It always amazes me how many people think Alvord has an unlimited budget and available resources to do every little pet project everyone wants done.
    This deal went south because of the unions. That is Watts only motivation.
    One and Done.

  12. Suzanne

    This isn’t a pet project to which these commentators refer. Rather, it is apparently a service that Mr. Alvord brought before the Committee solely by him and no one else. He decided, outside City common practice and every other government entity I have heard of, to go with a no-bid contract. There is a reason for that process that just might save Mr. Alvord some money: obtaining the least expensive price for the same, specified service. In addition, it is absolutely suspect that these types of contracts have been sent over to City Carting or requested for City Carting by Mr. Alvord – no bid means City Carting, in spite of their being banned from New York City to do business and have been investigated by Westchester County for their dubious ties, have carte blanche to set whatever price they want. How do we know it is the best price? Go through the correct process, Mr. Alvord, and put this issue to rest.

  13. Ryan

    City Carting has never taken advantage of Norwalk that I can see. To redspond to Mike’s comments above if he was so astute he would realize that there has always been one man on the truck. If he is having collection issues he should call City Hall Customer Service, they will correct it.

  14. Mia

    Where I live in Norwalk – since recycling has gone to one large bin there are always three people on the truck. The driver and the two workers – one for each side of the street – who actually dump the bins.
    Maybe someone here knows why the city seems to have almost stopped doing yard waste pick ups. There are only 3 pick ups for all of 2014. One in May – and the next one is not until Nov. What is the cost to the city in having more pick ups? The workers are being paid by the city already and Norwalk has the trucks – forcing people to bring their own bags to the yard waste site is ridiculous. Tax payers deserve this as a service.

  15. Don’t Panic

    This isn’t a straight up “no-bid” contract in the usual sense. Mr. Alvord has proposed amending an existing contract to include this service, on the theory that it would produce the cheapest and best service. What has happened though, is that the well is now poisoned for a true competitive bid, because City Carting’s “bid” is now public. For an amount this small this might ordinarily be a shrewd move, but City Carting is, in its initial contract period under scrutiny for producing the kinds of savings that were used to justify outsourcing in the first place, and adding services willy-nilly is going to prevent that evaluation from being taken accurately.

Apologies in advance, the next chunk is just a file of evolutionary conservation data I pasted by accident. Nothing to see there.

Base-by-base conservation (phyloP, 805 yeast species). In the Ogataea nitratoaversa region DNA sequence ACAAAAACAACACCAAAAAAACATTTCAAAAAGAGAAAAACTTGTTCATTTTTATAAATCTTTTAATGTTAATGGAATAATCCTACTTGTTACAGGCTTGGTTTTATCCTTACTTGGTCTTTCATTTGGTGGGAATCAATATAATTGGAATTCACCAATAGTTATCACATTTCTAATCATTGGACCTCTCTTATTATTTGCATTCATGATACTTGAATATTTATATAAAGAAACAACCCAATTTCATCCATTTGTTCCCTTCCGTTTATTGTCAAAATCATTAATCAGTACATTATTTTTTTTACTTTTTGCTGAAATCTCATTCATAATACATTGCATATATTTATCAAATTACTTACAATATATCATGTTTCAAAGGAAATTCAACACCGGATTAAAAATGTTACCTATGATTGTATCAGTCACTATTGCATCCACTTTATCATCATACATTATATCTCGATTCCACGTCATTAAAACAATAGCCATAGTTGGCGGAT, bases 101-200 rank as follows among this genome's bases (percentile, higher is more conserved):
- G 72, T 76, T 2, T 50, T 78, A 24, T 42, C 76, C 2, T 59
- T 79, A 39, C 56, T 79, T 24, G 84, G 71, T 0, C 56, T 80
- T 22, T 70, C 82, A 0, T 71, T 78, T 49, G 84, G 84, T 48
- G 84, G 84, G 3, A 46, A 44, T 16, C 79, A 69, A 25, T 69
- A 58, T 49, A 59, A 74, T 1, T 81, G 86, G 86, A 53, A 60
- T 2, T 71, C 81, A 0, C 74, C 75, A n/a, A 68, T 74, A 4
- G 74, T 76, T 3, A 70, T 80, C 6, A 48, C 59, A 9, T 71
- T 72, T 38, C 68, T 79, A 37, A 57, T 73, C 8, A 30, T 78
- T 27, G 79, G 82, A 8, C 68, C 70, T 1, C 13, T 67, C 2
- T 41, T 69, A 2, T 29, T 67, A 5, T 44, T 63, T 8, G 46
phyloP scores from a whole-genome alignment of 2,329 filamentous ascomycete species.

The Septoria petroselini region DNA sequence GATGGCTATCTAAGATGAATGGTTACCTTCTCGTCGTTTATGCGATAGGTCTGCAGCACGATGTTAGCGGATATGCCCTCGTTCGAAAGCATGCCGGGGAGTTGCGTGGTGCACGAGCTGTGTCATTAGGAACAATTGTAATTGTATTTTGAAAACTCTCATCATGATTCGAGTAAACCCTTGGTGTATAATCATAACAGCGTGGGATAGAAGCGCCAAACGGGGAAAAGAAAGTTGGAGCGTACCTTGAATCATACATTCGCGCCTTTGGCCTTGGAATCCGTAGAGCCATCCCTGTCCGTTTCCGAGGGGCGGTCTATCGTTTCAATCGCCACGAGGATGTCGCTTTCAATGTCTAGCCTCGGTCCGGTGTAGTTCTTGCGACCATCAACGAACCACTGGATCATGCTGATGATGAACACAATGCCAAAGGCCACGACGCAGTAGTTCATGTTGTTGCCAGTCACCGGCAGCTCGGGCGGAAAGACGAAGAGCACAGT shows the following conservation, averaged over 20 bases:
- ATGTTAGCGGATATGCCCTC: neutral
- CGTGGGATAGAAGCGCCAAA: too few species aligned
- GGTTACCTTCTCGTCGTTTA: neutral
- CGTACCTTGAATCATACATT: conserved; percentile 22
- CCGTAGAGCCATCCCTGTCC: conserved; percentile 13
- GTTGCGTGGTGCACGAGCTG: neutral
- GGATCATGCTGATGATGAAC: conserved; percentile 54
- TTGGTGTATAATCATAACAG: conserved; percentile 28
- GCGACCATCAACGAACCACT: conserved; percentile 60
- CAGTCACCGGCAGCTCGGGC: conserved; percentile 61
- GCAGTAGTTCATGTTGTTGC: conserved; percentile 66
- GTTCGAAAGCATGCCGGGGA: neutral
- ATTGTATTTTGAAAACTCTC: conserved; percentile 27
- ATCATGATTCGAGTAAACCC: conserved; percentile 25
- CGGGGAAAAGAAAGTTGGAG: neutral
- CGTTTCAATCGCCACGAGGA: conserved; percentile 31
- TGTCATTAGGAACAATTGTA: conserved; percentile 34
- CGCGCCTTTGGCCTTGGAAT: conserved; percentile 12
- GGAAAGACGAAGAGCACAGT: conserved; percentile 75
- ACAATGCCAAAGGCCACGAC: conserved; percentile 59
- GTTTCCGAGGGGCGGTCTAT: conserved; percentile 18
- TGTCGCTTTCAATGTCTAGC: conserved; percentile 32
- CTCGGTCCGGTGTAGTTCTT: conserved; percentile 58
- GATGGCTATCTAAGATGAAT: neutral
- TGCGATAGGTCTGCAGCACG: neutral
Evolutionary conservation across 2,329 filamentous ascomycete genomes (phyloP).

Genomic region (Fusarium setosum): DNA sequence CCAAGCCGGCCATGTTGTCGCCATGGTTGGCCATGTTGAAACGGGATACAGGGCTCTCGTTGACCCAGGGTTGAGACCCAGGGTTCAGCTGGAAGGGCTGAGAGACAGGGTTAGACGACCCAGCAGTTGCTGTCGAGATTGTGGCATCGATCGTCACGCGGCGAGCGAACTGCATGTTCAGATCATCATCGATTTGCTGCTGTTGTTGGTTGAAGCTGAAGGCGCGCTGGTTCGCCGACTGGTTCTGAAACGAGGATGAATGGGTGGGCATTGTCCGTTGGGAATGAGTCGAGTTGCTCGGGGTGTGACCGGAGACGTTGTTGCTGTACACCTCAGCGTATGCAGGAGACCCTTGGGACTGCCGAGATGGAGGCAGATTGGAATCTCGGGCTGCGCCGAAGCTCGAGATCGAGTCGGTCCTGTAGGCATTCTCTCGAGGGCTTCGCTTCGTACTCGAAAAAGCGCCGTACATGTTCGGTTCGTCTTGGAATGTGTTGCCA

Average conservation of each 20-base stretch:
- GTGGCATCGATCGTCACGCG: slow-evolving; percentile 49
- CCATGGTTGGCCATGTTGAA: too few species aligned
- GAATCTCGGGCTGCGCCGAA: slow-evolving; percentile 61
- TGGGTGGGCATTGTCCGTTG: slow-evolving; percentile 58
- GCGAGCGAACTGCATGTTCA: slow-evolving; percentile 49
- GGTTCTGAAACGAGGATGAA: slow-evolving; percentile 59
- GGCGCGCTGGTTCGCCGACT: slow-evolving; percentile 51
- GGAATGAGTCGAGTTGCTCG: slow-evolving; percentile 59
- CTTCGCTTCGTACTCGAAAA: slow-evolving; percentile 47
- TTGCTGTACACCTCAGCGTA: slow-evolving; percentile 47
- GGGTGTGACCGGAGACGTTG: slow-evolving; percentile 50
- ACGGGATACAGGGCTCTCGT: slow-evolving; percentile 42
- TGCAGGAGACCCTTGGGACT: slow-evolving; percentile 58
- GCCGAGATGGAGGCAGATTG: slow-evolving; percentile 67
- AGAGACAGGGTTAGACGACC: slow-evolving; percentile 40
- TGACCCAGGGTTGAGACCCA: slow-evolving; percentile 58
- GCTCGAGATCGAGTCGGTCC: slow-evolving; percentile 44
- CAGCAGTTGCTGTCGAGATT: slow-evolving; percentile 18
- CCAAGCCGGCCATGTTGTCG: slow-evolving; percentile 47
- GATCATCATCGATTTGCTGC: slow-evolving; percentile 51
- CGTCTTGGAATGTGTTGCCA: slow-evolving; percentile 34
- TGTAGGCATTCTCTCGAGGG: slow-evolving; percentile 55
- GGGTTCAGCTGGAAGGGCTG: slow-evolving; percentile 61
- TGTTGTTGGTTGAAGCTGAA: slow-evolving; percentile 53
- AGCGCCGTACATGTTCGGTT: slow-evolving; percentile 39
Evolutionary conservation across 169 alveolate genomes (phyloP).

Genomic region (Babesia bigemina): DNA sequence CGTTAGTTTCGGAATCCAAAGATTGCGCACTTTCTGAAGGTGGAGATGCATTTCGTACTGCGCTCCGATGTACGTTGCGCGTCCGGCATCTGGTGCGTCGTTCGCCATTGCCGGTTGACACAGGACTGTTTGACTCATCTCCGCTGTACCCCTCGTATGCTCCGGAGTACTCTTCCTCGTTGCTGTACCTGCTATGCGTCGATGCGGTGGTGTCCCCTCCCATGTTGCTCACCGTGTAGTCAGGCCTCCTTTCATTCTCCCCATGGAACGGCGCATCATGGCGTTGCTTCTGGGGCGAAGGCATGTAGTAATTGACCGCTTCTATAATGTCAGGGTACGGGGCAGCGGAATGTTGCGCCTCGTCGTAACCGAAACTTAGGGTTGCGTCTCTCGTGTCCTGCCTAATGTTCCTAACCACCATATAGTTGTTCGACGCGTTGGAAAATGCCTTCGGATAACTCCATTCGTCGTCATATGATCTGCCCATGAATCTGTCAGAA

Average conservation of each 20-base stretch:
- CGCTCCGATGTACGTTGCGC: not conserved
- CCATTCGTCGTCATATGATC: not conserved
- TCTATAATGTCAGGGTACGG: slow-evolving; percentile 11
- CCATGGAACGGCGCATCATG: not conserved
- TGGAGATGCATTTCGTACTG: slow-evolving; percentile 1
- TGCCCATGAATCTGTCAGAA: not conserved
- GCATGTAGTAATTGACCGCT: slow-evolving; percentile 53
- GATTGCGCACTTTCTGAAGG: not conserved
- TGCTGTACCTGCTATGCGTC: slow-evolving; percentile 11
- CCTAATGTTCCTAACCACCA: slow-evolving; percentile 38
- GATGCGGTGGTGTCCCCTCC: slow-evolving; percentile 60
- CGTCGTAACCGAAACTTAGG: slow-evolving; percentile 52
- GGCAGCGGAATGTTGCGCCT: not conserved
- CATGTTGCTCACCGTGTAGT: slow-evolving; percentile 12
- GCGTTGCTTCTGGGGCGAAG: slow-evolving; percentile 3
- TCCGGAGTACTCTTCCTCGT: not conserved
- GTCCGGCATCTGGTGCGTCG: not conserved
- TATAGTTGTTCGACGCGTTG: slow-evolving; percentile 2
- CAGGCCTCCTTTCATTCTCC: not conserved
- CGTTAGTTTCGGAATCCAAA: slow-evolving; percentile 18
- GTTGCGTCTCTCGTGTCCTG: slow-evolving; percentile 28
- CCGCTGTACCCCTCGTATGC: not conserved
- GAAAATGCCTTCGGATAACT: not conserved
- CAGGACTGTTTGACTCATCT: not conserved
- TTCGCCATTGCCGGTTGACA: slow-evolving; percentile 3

Also, why was this not included in the original contract negotiation? If it had been, then the current city employees would have been able to “bid” on the whole package of service back when this decision was made. Adding this on after this department of unionized workers was disbanded denied them that abiity.

  16. Peter Parker

    It all goes back to poor planning by dumb as a fox Alvord. He knows just what he is doing and the council and the Mayor are doing nothing to stop him. It is very sad.

  17. Peter Parker

    Alvord said, “I negotiated this with City Carting based on what I know their labor rates are, what the crew size would be in each area and what the tipping fee would be for the anticipated tonnage up to a limit of 100 tons.

    Who authorized Alvord to negotiate anything. There is a bid process for every contract in the City. Basically Alvord negotiated with total disregard for the Charter mandated bid process. He should be fired! Hello Mayor Rilling are reading or are you at another photo shoot?

  18. Oldtimer

    Anybody ever see any real savings, or are you taking Alvord and McCarthy’s word for big savings ?

  19. Suzanne

    Don’t Panic, well said. Thank you for the clarification. Nice to read a cool head in the midst of all the outrage.

  20. TG

    I have to agree with Mike Mushak on the issues he listed. One of the most frustrating things is to see projects done piecemeal and which appear to have been done willy nilly and without a solid plan in place. To many of us, these appear to have little value in functionality relative to cost/time spent. Or, in worse cases, leave a situation worse- as in Strawberry Hill. Also, it does seem, when you read articles like this one and those on the NPS recycling system, that nothing gets accomplished in Norwalk. How hard can some of these decisions be? For example, if Norwalk is indeed the only municipality allowing for a free ton of dumping, why does that issue have to her tabled? Maybe I’m naive but it seems like a no-brainer to me. Why require every taxpayer to pay for a service they are not all using? One ton is an awfully generous amount. We all might be a little more careful about what we chuck if we had to pay for that service as opposed to letting the entire tax base absorb it.